In years past, it wasn't uncommon to rely on a particular operating system because of the software it provided. Mind you, this was before the popularity of web-based applications that can work on any Internet-capable platform. Back then, any task – ranging from word processing down to video editing – had to be done from locally installed software.
Flash forward to now, web applications today have the ability to offer office suite functionality and make live edits to various forms of video/audio media. In this article, I'll explore the differences between locally installed Linux applications and their web-based counter parts.
After years of development, more than two dozen versions of the file-system, and real-world deployments in some Linux distributions, OverlayFS is trying again to get in the mainline Linux kernel.
OverlayFS is a simple union file-system already used by some live DVD/USB Linux distributions like Mageia and OpenWRT. OverlayFS has been trying for years to get mainlined in the Linux kernel but not all kernel developers have been happy with it -- some objecting it's incomplete, not happy with the design, etc.
Calao Systems unveiled a Linux-ready, industrial “PinBall” SBC based on the Raspberry Pi Compute Module, plus special M2M and home-automation models.
Grenoble, France based Calao Systems plans to ship the PinBall single board computer in the fourth quarter starting at about 325 euros ($413) in single units. The open-spec SBC is available in a “Core access” model, as well as in an Industrial Automation and Robotics (IAaR) model aimed at M2M applications, and a Home and Building Automation (HaBA) model with KNX support. All the systems are based on the Raspberry Pi Compute Module, and ship with an RPi-compatible open source Linux BSP.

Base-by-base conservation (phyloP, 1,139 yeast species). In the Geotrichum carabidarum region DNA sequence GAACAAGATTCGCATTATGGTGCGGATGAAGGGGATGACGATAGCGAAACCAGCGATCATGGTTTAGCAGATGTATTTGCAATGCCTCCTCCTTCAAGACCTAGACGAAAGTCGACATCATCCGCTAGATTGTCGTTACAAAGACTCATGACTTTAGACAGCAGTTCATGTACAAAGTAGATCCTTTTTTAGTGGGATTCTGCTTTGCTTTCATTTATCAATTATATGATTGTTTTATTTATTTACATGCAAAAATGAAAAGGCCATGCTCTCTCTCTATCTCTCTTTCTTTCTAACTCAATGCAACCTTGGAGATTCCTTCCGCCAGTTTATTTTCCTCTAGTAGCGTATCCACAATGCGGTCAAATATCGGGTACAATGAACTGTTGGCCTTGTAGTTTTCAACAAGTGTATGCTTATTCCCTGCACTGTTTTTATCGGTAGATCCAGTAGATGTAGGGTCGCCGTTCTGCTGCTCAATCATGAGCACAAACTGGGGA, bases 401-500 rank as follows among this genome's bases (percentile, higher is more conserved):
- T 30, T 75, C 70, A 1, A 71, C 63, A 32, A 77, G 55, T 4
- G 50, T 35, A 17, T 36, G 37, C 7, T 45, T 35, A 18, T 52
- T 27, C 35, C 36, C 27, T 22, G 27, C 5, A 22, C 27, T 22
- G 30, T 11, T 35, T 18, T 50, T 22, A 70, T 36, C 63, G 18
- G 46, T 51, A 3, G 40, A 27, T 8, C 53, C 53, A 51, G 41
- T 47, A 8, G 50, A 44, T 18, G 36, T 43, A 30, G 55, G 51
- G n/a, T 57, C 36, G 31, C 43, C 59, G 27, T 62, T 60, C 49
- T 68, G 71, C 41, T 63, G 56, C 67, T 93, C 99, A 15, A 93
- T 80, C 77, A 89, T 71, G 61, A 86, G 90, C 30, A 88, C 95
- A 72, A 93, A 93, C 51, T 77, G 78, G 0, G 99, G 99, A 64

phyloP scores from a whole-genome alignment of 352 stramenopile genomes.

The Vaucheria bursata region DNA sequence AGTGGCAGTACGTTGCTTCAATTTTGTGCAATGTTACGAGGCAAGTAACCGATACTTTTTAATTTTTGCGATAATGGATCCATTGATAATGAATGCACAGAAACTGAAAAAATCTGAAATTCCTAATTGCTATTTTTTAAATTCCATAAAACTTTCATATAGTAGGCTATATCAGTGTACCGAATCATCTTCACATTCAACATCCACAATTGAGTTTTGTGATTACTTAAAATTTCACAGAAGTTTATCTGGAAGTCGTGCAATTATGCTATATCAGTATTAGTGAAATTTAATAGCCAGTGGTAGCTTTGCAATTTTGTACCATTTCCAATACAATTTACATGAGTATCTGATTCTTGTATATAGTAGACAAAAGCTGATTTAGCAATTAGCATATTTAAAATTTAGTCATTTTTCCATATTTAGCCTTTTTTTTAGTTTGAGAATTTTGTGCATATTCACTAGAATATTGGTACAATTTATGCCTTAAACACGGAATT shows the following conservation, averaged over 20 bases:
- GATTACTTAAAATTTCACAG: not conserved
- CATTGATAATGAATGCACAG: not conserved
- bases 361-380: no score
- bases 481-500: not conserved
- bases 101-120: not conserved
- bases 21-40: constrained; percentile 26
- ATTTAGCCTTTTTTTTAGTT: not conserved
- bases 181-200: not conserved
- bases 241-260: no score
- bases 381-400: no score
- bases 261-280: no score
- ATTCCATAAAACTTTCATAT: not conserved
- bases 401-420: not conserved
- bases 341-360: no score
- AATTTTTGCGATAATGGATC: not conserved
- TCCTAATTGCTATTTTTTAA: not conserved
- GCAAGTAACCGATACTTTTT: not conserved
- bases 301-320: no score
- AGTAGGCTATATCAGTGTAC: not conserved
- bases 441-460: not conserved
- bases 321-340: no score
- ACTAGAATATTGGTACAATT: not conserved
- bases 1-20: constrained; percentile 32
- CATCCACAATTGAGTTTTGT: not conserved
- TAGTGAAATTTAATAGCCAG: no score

Now that OEMs have acknowledged that smaller and cheaper is better (the customer is always right) we should see a lot more GNU/Linux on retail shelves along with all those Android/Linux devices. The market is converging on a system with options not restrictions. Expect to see Android/Linux + GNU/Linux systems being offered in bulk really soon, perhaps by Christmas.
Learning Linux empowered me to explore and create in a way I never dreamed possible. Open source was initially very challenging as some parts needed configuration that I was unfamiliar with. However, I learned much of what I needed by using search engines and reading forums at Red Hat, Fedora, and other Linux user groups on the internet.